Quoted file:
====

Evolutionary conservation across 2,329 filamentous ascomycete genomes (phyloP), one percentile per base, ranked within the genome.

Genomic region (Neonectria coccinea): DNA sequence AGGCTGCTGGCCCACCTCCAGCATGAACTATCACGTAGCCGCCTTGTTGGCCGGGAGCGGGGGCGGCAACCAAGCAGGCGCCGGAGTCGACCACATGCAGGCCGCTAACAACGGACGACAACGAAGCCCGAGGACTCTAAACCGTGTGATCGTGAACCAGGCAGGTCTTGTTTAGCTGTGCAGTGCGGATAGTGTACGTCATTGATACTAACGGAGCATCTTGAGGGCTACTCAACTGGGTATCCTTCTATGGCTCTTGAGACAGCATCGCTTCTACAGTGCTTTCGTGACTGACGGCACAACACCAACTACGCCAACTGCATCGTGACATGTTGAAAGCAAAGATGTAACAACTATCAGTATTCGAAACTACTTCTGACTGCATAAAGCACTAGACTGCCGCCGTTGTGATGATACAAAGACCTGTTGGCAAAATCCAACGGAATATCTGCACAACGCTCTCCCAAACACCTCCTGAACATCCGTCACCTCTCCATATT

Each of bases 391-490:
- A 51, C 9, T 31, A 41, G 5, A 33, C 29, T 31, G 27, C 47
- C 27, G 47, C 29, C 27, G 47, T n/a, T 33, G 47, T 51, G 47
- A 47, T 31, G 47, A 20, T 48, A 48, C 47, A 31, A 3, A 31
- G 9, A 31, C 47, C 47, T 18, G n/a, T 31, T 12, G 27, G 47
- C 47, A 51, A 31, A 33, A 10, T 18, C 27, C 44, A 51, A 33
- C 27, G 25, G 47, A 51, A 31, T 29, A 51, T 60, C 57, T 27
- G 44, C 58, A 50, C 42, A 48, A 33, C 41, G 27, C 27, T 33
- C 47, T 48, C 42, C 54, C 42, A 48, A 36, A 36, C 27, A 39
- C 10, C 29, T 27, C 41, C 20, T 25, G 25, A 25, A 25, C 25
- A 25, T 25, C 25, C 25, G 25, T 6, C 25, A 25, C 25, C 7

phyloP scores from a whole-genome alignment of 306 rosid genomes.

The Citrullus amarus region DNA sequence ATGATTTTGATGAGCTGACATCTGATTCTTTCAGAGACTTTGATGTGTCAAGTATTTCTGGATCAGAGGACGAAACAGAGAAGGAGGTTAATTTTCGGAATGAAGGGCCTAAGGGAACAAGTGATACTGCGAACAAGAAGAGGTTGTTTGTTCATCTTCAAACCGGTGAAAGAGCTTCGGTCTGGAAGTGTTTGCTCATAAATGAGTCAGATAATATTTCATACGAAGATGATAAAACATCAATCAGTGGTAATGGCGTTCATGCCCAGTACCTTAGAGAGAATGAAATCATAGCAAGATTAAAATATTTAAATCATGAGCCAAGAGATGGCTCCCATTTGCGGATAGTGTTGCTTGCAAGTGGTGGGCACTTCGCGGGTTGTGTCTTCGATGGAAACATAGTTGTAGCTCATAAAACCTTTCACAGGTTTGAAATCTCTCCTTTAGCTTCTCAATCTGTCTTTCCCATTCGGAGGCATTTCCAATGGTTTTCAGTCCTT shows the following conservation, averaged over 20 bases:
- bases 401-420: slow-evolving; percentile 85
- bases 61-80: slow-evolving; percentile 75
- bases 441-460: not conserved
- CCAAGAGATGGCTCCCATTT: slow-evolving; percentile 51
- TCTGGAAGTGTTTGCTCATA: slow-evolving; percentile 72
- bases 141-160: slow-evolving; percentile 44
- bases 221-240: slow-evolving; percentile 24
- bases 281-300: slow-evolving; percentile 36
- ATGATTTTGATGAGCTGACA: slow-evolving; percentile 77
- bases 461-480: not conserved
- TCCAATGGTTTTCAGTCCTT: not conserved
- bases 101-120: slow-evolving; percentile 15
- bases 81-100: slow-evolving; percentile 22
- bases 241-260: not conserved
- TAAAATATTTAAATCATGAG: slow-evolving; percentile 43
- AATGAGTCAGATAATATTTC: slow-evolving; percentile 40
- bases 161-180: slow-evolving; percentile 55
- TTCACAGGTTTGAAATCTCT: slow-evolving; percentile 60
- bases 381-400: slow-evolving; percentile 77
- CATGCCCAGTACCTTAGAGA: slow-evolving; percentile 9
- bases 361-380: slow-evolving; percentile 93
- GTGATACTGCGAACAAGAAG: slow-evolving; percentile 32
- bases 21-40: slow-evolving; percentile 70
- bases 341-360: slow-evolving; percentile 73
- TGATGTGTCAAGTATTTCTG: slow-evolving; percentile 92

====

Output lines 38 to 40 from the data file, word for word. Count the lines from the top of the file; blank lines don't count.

- bases 21-40: slow-evolving; percentile 70
- bases 341-360: slow-evolving; percentile 73
- TGATGTGTCAAGTATTTCTG: slow-evolving; percentile 92